Jean-Paul RIOPELLE, L'hommage à Rosa Luxemburg, 1992 (détail)[ * ]
Wittgenstein the Musical: Notes toward an Appreciation
Wittgenstein’s works and notebooks contain many remarks on music. This essay collects and collates available materials on the music Wittgenstein listened to, and on the role music played in his life. Besides situating this music and its appreciation in a Viennese setting, I also address, albeit tentatively, the question of the relevance of music to his work in aesthetics and philosophy. I conclude with comments on real family resemblances and differences between Ludwig Wittgenstein the philosopher, and his brother Paul Wittgenstein the concert pianist.
I pass a bunch of musicians in the street.
It's about 12.30, rehearsal just over, they're
standing around outside the side door of the church.
A good rehearsal; and it's April. They're laughing,
horsing around, talking about shoes, or taxes, where
to go for lunch, anything
except what their heads are full of.
It's a kind of helplessness, you can see
they're still breathing almost in unison, like people
the searchlight has passed over
and spared, their attention
lifts, swerves, settles; even
the gravel dust stuttering at their feet is coherent.
Jan Zwicky, Musicians 
1. An Appetite for Music?
In an engaging little book on Schopenhauer Michael Tanner makes striking observations about the absence of desire for music in the history of philosophy. "In the case of music philosophers have, on the whole, shown a notable lack of interest. That is partly because most of them seem to have little appetite for music, a fact to be noted rather than pondered. Schopenhauer is one of the great exceptions, and Nietzsche and Wittgenstein are two of the others; Nietzsche's philosophy always has music in at least the background, and Wittgenstein certainly thought of music as a deep phenomenon though he wrote little that is valuable."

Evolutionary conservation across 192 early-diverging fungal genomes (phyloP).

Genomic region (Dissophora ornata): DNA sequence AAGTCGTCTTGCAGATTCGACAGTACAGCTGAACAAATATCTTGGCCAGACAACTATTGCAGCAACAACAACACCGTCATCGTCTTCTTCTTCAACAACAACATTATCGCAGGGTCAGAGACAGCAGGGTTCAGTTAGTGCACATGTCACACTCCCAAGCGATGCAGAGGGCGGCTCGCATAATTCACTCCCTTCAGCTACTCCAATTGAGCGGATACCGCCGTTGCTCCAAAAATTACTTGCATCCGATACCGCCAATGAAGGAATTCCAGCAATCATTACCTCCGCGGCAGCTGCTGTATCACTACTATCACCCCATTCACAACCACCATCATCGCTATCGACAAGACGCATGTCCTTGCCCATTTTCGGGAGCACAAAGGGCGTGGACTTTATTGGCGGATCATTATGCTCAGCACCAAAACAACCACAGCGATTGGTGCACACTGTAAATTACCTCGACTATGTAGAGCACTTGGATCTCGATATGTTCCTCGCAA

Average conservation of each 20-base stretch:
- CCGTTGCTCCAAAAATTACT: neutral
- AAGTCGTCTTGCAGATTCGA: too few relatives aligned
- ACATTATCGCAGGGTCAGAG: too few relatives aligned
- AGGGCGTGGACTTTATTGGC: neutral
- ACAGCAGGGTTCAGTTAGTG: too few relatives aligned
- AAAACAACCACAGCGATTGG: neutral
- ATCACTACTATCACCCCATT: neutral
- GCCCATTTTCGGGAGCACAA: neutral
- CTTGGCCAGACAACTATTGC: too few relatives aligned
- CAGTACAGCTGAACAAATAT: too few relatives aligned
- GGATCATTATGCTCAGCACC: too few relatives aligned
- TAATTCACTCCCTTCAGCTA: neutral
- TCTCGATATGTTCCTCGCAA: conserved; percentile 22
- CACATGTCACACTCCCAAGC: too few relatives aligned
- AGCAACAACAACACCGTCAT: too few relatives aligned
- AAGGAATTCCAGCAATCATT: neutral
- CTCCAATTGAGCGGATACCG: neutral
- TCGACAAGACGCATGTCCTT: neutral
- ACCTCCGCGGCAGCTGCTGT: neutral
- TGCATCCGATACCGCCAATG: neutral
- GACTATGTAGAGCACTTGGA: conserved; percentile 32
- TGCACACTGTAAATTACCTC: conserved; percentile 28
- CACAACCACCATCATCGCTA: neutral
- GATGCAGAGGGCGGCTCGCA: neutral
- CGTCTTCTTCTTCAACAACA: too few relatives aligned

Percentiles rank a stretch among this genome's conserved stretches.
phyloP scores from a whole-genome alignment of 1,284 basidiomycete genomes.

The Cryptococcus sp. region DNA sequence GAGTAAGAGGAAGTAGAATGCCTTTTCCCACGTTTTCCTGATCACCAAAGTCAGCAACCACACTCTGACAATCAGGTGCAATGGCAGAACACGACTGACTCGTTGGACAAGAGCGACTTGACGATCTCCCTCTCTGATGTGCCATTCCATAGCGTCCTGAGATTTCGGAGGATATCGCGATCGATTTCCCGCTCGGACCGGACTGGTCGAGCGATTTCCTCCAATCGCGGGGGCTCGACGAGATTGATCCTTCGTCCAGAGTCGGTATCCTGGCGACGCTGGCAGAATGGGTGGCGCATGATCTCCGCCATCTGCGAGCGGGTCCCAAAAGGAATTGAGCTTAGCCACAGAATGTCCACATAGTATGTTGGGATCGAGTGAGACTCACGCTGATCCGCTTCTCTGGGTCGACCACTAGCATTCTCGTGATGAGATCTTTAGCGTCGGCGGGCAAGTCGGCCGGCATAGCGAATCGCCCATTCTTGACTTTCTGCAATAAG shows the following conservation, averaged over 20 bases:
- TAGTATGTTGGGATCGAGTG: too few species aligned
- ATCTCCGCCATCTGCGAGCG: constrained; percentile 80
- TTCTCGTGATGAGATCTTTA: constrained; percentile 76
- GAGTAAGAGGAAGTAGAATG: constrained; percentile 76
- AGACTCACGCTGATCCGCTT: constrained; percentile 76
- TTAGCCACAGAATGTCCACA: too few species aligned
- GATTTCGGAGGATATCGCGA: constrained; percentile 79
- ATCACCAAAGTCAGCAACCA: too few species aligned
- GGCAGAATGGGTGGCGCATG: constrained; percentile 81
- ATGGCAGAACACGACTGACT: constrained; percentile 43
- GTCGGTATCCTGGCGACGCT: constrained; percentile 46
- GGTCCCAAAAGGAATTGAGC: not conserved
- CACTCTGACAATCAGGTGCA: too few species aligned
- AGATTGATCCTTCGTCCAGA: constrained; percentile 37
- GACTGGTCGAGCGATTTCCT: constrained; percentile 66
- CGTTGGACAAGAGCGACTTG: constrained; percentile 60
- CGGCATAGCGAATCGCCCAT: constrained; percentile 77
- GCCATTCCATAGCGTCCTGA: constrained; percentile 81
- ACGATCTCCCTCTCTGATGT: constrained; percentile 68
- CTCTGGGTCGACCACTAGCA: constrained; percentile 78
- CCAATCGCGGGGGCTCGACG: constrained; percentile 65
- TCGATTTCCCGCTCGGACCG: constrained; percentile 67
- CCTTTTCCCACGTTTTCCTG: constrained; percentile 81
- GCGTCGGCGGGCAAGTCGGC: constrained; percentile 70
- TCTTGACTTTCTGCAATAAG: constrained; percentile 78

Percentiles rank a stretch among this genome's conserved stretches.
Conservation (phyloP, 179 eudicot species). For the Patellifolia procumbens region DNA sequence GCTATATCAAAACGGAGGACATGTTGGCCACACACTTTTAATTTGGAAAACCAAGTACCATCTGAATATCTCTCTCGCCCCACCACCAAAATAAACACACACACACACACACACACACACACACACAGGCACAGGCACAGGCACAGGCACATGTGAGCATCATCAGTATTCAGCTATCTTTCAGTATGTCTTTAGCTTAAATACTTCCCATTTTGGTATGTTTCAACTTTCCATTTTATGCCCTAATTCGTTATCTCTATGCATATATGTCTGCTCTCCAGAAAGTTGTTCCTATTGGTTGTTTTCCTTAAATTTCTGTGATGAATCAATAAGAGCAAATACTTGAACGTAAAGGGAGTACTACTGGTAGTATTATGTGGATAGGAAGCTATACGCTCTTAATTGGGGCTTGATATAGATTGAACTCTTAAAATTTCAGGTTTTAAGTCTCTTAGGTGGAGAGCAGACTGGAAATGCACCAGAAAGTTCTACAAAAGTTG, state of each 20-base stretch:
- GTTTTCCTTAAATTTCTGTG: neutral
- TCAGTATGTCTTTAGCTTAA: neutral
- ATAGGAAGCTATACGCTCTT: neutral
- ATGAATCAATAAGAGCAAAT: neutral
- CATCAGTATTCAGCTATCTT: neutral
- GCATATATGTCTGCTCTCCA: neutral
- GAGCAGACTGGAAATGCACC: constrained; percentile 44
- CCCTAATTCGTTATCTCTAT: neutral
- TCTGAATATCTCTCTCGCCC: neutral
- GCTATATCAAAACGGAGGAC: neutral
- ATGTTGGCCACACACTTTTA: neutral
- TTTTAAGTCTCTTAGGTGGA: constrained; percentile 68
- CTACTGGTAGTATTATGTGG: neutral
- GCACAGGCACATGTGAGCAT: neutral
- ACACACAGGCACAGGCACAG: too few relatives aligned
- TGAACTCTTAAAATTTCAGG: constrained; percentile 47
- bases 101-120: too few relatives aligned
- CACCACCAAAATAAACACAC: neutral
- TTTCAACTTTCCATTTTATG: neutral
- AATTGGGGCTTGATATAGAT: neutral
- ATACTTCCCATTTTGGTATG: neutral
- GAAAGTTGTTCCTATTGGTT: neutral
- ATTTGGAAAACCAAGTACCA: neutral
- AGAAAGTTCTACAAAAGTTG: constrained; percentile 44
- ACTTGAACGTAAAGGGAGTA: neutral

I think these observations are on the mark as far as generalizations go. However, what Tanner’s says about one of the exceptions- namely, the case of Ludwig Wittgenstein- I find puzzling. The questions that immediately arise are: If Wittgenstein wrote much about music, which Tanner conversationally implies, where is such a body of work to be found? Why is most of it without value? What is the “little that is valuable” and why? In any case, why did Wittgenstein think of music as a deep phenomenon? These questions cry out for answers, or at least for discussion that may be of interest to students of musical aesthetics, to those interested in a dialogue between music and philosophy, to Wittgenstein scholars, and to lovers of music at large.
I suggest that at present we are not in a position to make the sort of evaluation that Michael Tanner proposes about Wittgenstein and music. Here are a few reasons why. Even though Wittgenstein wrote quite a lot about music, his remarks about music are scattered over his entire corpus, and so far no one has brought them together or taken stock of it. While the masterworks that bear his imprimatur, namely, the Tractatus Logico-Philosophicus and the Philosophical Investigations, contain many neglected allusions to music, Culture and Value and the Wittgenstein Nachlass unexpectedly present us with a wealth of material on, or related to, music. These materials have not been collected together, nor have they received due scholarly attention, and unless we gather and carefully reflect on them, any judgment as to value seems premature, even impulsive, if only because unsupported. So the project of assessment requires a gathering of the fugitives, a serious consideration of remarks that philosophers in general tend to be dismissive of or take lightly, giving them the sort of sustained attention routinely given to Wittgenstein’s other remarks on issues of meaning, reference, intention, and so on.